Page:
Since its first usage in 2009, single cell technology (SCT) has revolutionized our understanding of molecular biology. We obtained unprecedented resolution on cellular identity, diversity, development, and function. The rapid advancement of SCT in the past decade renders SCT to be the default approach to profile transcriptomes, proteomes and more recently also genomes as well as epigenomes. With the emergence of multimodal assays to profile various “omics” within a single cell, SCTs have crossed the next frontier in enabling new biological discoveries not only in basic science but also with respect to clinical applications. The latter will tremendously benefit from single cell perturbation experiments. They provide unique insights on cell-cell signaling and interaction, which are critical for translational applications. Spatial methods such as single-cell in situ sequencing and imaging-based methods add a new dimension to the study of single cells in diverse tissues, which will open new opportunities, for instance in cancer biology and neuroscience. Ultimately, it is increasingly clear that SCTs will be key to bringing personalized and precision medicine into the clinic.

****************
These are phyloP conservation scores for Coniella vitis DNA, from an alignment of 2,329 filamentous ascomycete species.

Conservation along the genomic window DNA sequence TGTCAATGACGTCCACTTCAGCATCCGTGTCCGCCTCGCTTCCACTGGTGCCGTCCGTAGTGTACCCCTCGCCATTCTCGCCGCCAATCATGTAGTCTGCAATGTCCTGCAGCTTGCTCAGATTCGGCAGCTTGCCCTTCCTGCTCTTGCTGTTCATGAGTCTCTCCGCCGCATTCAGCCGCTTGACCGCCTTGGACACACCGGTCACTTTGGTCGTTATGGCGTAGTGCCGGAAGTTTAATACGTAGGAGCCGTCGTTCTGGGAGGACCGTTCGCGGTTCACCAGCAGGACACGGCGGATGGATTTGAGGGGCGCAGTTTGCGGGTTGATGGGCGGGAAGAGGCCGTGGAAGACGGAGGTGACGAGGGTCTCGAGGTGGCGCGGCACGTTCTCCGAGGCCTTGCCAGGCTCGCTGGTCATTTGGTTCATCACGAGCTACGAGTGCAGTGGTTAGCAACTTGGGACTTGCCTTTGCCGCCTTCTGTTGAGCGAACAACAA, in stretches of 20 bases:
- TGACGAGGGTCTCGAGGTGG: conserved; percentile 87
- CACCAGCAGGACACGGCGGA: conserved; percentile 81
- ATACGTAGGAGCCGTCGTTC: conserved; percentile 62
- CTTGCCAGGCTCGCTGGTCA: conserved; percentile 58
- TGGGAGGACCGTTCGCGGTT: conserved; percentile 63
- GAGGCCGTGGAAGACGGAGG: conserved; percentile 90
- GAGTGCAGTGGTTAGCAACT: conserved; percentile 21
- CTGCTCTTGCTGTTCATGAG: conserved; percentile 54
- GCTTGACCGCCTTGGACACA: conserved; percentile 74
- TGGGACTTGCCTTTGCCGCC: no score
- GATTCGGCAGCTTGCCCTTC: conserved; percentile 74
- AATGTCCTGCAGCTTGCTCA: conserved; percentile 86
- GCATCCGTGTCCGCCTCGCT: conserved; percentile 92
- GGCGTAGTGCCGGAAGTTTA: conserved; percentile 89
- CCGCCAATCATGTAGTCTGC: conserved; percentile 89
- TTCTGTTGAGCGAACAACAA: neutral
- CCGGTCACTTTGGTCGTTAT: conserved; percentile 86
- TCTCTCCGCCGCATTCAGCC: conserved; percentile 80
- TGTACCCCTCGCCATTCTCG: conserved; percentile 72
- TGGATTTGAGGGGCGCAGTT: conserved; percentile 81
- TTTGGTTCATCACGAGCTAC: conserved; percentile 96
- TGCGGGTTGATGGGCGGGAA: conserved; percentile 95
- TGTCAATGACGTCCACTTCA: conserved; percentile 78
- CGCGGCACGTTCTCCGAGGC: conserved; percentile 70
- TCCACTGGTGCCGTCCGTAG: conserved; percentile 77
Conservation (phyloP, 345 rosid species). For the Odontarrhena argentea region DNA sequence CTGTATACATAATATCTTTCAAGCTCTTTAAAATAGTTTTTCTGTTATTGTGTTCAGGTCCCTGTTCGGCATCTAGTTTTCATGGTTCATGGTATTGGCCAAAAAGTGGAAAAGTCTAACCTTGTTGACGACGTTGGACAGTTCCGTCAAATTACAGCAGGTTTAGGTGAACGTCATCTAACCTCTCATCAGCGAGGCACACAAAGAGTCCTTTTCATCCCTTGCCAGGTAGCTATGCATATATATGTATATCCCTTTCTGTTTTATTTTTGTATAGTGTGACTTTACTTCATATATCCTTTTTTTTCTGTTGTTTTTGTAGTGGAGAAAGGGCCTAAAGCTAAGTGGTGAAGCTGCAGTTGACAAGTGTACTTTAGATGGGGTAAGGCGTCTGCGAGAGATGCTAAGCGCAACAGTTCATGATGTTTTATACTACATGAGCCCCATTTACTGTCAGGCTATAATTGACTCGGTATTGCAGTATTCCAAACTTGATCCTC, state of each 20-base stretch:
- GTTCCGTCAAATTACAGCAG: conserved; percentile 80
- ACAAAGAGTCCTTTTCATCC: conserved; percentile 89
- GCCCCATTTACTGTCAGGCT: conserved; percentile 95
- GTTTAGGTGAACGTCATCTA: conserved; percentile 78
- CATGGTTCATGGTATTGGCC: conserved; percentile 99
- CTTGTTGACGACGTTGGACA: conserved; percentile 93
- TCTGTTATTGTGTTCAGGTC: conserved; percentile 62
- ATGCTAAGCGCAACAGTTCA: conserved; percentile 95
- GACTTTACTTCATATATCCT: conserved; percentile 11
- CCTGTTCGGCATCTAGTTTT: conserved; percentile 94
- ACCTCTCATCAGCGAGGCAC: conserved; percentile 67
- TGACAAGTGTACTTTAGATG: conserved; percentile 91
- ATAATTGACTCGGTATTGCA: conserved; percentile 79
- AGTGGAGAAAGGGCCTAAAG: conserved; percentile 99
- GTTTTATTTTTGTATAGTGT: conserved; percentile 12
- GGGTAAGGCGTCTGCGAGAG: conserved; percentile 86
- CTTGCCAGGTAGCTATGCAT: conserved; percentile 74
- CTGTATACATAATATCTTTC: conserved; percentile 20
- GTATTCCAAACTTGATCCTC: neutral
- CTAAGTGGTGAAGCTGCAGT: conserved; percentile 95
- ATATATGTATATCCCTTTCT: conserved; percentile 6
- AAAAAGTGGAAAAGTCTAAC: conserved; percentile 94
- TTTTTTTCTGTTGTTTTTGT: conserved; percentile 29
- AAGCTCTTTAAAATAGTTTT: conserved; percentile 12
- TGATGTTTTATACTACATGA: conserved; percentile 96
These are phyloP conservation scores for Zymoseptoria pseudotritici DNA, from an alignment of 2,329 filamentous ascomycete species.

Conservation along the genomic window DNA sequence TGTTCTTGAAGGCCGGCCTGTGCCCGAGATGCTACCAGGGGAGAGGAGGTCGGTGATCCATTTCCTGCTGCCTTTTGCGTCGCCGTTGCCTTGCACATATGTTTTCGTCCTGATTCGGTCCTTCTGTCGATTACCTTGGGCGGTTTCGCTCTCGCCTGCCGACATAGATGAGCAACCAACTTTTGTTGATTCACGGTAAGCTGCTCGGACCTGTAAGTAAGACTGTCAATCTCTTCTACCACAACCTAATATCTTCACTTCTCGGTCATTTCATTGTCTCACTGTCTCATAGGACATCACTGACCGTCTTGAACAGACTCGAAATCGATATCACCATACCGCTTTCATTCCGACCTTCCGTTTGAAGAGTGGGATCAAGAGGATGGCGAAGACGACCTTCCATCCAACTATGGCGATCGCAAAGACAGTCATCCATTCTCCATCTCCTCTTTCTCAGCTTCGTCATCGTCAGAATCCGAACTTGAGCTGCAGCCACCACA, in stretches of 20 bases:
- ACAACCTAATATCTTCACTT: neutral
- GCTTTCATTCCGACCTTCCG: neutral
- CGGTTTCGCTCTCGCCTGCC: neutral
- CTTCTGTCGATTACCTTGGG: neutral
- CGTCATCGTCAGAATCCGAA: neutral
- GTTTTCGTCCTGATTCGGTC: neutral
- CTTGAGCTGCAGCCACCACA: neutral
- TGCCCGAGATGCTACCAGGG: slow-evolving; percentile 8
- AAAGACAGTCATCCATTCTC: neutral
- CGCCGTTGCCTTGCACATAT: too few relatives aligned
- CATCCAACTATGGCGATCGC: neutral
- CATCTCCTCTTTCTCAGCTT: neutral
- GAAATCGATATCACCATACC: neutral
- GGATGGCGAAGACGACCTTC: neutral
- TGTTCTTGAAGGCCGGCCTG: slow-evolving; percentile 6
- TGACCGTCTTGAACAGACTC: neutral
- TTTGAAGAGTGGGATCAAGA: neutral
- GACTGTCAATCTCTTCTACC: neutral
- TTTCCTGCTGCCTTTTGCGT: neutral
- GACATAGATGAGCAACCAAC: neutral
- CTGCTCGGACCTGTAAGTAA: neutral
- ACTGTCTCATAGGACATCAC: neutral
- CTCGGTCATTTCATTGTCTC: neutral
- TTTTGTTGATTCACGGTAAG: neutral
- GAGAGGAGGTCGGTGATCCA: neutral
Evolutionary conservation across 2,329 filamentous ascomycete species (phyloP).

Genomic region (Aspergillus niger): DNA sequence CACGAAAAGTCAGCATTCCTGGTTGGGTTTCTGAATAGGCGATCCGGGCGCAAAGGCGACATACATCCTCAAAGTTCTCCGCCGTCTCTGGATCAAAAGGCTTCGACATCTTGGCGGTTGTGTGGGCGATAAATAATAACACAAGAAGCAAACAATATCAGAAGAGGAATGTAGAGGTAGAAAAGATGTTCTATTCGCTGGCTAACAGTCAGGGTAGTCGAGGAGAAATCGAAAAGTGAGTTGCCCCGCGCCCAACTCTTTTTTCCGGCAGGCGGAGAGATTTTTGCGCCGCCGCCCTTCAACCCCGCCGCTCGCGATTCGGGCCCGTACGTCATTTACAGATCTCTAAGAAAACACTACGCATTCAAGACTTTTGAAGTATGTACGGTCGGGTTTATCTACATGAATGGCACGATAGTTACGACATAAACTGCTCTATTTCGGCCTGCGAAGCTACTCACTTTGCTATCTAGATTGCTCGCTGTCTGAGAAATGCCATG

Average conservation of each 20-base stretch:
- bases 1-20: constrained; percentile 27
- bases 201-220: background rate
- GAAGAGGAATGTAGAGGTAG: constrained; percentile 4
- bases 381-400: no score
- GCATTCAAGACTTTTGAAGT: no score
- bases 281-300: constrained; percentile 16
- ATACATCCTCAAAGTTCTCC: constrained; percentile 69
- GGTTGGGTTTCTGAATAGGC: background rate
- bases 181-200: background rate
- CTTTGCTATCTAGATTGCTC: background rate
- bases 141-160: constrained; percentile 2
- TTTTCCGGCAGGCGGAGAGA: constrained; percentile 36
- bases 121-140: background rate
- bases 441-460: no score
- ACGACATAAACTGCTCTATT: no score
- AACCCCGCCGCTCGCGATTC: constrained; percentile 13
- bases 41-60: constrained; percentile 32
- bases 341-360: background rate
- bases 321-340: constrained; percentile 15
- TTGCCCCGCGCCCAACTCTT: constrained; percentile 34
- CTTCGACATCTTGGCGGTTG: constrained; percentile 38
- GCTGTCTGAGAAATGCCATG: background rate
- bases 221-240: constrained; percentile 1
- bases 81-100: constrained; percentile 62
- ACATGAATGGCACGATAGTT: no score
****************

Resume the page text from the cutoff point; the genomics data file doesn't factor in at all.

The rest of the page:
However, to leverage the unique advantages of single cell data, it must be analysed in a scalable, yet robust and interpretable way. Due to the diversity, technical biases and high level of noise in single cell data, software and algorithm development are challenging. For instance, the best clustering strategy for a specific transcriptomics data type might prove to be not at all usable for single cell chromatin accessibility data. Even within a single data modality, the experimental strategy greatly influences data analysis. Methods that integrate datasets to build reference atlases that overcome limitations of individual experiments again pose new questions on what is meaningful variation versus unwanted noise between datasets. Recently, high throughput assays for multi-modal and/or spatial characterization of single cells have added yet another layer of complexity. The development of integrative data analysis methods is thus essential to obtaining biological insights that can be translated into a product for diagnostic or personalized / precision medicine strategy.